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Insects and other arthropods

Prevent and control ant intrusion

Camponotus sp, Québec, Canada.
Photo: Insectarium de Montréal (René Limoges)
Camponotus sp, Québec, Canada.

Like many other “nuisance” species, ants need water, food and shelter for their nest. By blocking their access to these essential elements, you can keep them from getting into your house. If they are already in your home, the methods below can help you get rid of them.


Here are some tips to prevent ant infestations in your home:

  • Keep food in hermetically sealed containers. Tiny pharaoh ants can get into containers that are not properly sealed.
  • Check bags of pet food.
  • Manage waste carefully. Do not leave anything edible (leftovers, food waste, bread crumbs) on countertops and floors or in the sink. Keep all surfaces clean. Sweep or vacuum regularly – every day if possible.
  • Create a barrier around pet food bowls by placing them in a dish filled with soapy water (if there is no soap in the water, ants can float in the water to reach their target).
  • Rinse all food containers before throwing them away. Place organic waste in a sealed container or put it outside in a composter. Be sure the composter is not right next to the house.
  • Install sticky barriers to keep ants from climbing. Double-sided tape works well for this purpose. Place it around table legs or plant stands.
  • Find the places where ants are entering your home and seal them off with silicone-based caulking, which cracks less easily than plaster. Seal off the edges of baseboards and around windowsills as well as any cracks you see.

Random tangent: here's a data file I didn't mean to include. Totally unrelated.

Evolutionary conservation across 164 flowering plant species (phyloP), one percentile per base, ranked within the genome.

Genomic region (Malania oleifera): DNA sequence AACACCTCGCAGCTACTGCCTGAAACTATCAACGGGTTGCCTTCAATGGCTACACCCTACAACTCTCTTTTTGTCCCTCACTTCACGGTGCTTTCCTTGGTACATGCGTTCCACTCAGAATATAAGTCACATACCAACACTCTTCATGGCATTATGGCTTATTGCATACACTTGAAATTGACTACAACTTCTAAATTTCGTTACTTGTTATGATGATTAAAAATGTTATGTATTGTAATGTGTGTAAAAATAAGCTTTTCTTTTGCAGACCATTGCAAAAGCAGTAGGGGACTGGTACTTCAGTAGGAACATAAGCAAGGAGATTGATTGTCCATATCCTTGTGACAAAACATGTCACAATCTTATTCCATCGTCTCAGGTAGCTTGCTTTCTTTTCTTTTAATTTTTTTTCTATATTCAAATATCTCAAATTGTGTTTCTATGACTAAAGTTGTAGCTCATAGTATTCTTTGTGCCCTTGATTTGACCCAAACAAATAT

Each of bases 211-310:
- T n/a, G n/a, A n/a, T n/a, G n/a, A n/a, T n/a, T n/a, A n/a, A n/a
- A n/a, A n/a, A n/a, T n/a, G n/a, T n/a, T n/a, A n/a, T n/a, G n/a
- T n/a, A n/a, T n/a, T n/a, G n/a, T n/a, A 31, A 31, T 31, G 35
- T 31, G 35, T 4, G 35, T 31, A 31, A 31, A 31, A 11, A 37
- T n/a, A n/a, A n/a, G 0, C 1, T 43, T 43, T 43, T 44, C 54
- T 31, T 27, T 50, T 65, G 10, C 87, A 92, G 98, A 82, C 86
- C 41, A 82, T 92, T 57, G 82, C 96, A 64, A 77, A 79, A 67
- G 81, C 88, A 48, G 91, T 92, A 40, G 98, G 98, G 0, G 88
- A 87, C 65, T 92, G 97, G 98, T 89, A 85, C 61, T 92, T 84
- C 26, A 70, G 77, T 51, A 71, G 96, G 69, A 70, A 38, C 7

• Inspect, clean and repair gutters. Place screens in any openings, including vent openings.
  • Use a cleaning product to remove ants’ chemical trails (unless you are using boric acid-based bait).
  • Prune tree and shrub branches so that they do not touch the house (ants will jump off branches to explore new territory). Prune damaged trees; remove tree stumps.

To prevent carpenter ants from building a colony in your home:

  • Eliminate sources of humidity that could affect wood. Repair leaky pipes and roofs, and make sure humid areas in your house are well ventilated.
  • Eliminate any rotting wood around your house. Don’t store large pieces of wood near the foundation.
  • Store heating wood by elevating piles of logs above ground levek. Cord wood away from buildings. Before bringing wood into the house, knock logs together so that any insects on them will drop to the ground. Once you have brought in the wood, inspect it regularly and eliminate any ants found indoors.

Direct control

  • Time is needed to eradicate ant colonies inside a dwelling. One of the best solutions is to use bait with slow-acting toxic agents, such as boric acid (or borax). You can create your own bait.
  • In the event of major infestations, it can be difficult to eliminate ant colonies, and it is recommended that you consult professional exterminators. If the infestation involves carpenter ants, it may take as long as two years to eliminate the entire colony.
  • If you opt for chemical insecticide, get advice from a specialist in order to choose the product that is the least toxic and best adapted to your situation. Follow the manufacturer’s instructions carefully, proceed with caution and remember that most chemical insecticides are harmful to you and to the environment.

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